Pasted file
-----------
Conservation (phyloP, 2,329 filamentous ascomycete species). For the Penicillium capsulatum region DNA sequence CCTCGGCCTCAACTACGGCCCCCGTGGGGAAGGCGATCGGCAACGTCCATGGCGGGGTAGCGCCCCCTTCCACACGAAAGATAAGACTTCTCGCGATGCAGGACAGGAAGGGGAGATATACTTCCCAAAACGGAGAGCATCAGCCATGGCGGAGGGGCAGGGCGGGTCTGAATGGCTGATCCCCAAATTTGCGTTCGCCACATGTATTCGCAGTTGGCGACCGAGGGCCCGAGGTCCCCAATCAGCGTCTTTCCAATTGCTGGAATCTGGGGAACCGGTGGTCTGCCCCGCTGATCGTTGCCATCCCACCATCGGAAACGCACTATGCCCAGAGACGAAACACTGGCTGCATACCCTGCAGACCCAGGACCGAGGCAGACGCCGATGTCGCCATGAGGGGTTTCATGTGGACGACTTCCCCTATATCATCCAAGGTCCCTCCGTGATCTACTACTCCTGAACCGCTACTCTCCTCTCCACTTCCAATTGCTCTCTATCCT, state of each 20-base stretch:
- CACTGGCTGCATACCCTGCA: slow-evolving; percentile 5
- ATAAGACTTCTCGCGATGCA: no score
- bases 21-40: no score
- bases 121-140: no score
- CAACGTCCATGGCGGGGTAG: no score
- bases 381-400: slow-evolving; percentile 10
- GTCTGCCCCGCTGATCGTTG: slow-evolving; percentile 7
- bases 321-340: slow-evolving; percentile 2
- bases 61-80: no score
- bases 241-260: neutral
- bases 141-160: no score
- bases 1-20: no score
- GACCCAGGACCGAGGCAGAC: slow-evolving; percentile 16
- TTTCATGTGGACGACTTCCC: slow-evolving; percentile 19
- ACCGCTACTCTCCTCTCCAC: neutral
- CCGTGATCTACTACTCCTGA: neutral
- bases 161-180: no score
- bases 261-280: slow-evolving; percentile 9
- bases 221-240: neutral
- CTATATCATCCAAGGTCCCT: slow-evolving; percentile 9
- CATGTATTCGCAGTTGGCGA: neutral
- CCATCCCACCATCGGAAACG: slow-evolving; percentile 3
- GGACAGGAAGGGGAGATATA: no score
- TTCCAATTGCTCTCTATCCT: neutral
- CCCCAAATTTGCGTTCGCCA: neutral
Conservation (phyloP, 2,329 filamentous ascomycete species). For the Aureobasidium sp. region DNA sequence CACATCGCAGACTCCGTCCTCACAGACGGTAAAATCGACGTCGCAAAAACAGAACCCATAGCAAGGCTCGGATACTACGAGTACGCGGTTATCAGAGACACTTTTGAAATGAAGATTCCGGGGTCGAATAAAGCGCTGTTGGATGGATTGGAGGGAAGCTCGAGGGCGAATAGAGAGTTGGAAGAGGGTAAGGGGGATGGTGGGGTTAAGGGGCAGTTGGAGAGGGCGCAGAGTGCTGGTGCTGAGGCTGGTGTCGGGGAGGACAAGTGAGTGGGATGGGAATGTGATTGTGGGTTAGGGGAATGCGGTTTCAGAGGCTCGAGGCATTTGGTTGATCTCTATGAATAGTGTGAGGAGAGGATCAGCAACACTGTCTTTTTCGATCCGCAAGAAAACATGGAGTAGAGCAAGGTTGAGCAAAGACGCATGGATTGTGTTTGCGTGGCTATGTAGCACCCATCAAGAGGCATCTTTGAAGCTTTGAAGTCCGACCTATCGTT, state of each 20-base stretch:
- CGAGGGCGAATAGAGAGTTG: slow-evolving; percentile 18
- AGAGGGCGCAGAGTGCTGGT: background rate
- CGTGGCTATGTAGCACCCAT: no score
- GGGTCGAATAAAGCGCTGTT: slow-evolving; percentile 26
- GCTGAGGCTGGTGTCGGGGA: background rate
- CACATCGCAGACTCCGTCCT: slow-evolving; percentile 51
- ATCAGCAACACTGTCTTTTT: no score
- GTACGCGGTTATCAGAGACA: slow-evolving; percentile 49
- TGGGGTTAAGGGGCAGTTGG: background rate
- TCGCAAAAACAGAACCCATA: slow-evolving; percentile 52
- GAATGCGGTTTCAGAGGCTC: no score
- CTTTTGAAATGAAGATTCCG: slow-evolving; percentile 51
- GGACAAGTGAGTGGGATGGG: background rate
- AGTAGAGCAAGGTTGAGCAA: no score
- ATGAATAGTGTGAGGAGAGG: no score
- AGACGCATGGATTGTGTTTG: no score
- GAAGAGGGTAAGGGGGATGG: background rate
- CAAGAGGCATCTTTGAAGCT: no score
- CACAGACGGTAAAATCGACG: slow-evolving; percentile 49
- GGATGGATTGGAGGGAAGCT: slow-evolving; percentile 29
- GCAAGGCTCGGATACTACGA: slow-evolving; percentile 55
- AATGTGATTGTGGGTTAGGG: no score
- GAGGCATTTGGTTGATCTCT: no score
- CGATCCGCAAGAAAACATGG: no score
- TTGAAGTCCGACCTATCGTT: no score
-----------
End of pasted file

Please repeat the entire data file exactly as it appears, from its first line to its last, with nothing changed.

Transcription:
Conservation (phyloP, 2,329 filamentous ascomycete species). For the Penicillium capsulatum region DNA sequence CCTCGGCCTCAACTACGGCCCCCGTGGGGAAGGCGATCGGCAACGTCCATGGCGGGGTAGCGCCCCCTTCCACACGAAAGATAAGACTTCTCGCGATGCAGGACAGGAAGGGGAGATATACTTCCCAAAACGGAGAGCATCAGCCATGGCGGAGGGGCAGGGCGGGTCTGAATGGCTGATCCCCAAATTTGCGTTCGCCACATGTATTCGCAGTTGGCGACCGAGGGCCCGAGGTCCCCAATCAGCGTCTTTCCAATTGCTGGAATCTGGGGAACCGGTGGTCTGCCCCGCTGATCGTTGCCATCCCACCATCGGAAACGCACTATGCCCAGAGACGAAACACTGGCTGCATACCCTGCAGACCCAGGACCGAGGCAGACGCCGATGTCGCCATGAGGGGTTTCATGTGGACGACTTCCCCTATATCATCCAAGGTCCCTCCGTGATCTACTACTCCTGAACCGCTACTCTCCTCTCCACTTCCAATTGCTCTCTATCCT, state of each 20-base stretch:
- CACTGGCTGCATACCCTGCA: slow-evolving; percentile 5
- ATAAGACTTCTCGCGATGCA: no score
- bases 21-40: no score
- bases 121-140: no score
- CAACGTCCATGGCGGGGTAG: no score
- bases 381-400: slow-evolving; percentile 10
- GTCTGCCCCGCTGATCGTTG: slow-evolving; percentile 7
- bases 321-340: slow-evolving; percentile 2
- bases 61-80: no score
- bases 241-260: neutral
- bases 141-160: no score
- bases 1-20: no score
- GACCCAGGACCGAGGCAGAC: slow-evolving; percentile 16
- TTTCATGTGGACGACTTCCC: slow-evolving; percentile 19
- ACCGCTACTCTCCTCTCCAC: neutral
- CCGTGATCTACTACTCCTGA: neutral
- bases 161-180: no score
- bases 261-280: slow-evolving; percentile 9
- bases 221-240: neutral
- CTATATCATCCAAGGTCCCT: slow-evolving; percentile 9
- CATGTATTCGCAGTTGGCGA: neutral
- CCATCCCACCATCGGAAACG: slow-evolving; percentile 3
- GGACAGGAAGGGGAGATATA: no score
- TTCCAATTGCTCTCTATCCT: neutral
- CCCCAAATTTGCGTTCGCCA: neutral
Conservation (phyloP, 2,329 filamentous ascomycete species). For the Aureobasidium sp. region DNA sequence CACATCGCAGACTCCGTCCTCACAGACGGTAAAATCGACGTCGCAAAAACAGAACCCATAGCAAGGCTCGGATACTACGAGTACGCGGTTATCAGAGACACTTTTGAAATGAAGATTCCGGGGTCGAATAAAGCGCTGTTGGATGGATTGGAGGGAAGCTCGAGGGCGAATAGAGAGTTGGAAGAGGGTAAGGGGGATGGTGGGGTTAAGGGGCAGTTGGAGAGGGCGCAGAGTGCTGGTGCTGAGGCTGGTGTCGGGGAGGACAAGTGAGTGGGATGGGAATGTGATTGTGGGTTAGGGGAATGCGGTTTCAGAGGCTCGAGGCATTTGGTTGATCTCTATGAATAGTGTGAGGAGAGGATCAGCAACACTGTCTTTTTCGATCCGCAAGAAAACATGGAGTAGAGCAAGGTTGAGCAAAGACGCATGGATTGTGTTTGCGTGGCTATGTAGCACCCATCAAGAGGCATCTTTGAAGCTTTGAAGTCCGACCTATCGTT, state of each 20-base stretch:
- CGAGGGCGAATAGAGAGTTG: slow-evolving; percentile 18
- AGAGGGCGCAGAGTGCTGGT: background rate
- CGTGGCTATGTAGCACCCAT: no score
- GGGTCGAATAAAGCGCTGTT: slow-evolving; percentile 26
- GCTGAGGCTGGTGTCGGGGA: background rate
- CACATCGCAGACTCCGTCCT: slow-evolving; percentile 51
- ATCAGCAACACTGTCTTTTT: no score
- GTACGCGGTTATCAGAGACA: slow-evolving; percentile 49
- TGGGGTTAAGGGGCAGTTGG: background rate
- TCGCAAAAACAGAACCCATA: slow-evolving; percentile 52
- GAATGCGGTTTCAGAGGCTC: no score
- CTTTTGAAATGAAGATTCCG: slow-evolving; percentile 51
- GGACAAGTGAGTGGGATGGG: background rate
- AGTAGAGCAAGGTTGAGCAA: no score
- ATGAATAGTGTGAGGAGAGG: no score
- AGACGCATGGATTGTGTTTG: no score
- GAAGAGGGTAAGGGGGATGG: background rate
- CAAGAGGCATCTTTGAAGCT: no score
- CACAGACGGTAAAATCGACG: slow-evolving; percentile 49
- GGATGGATTGGAGGGAAGCT: slow-evolving; percentile 29
- GCAAGGCTCGGATACTACGA: slow-evolving; percentile 55
- AATGTGATTGTGGGTTAGGG: no score
- GAGGCATTTGGTTGATCTCT: no score
- CGATCCGCAAGAAAACATGG: no score
- TTGAAGTCCGACCTATCGTT: no score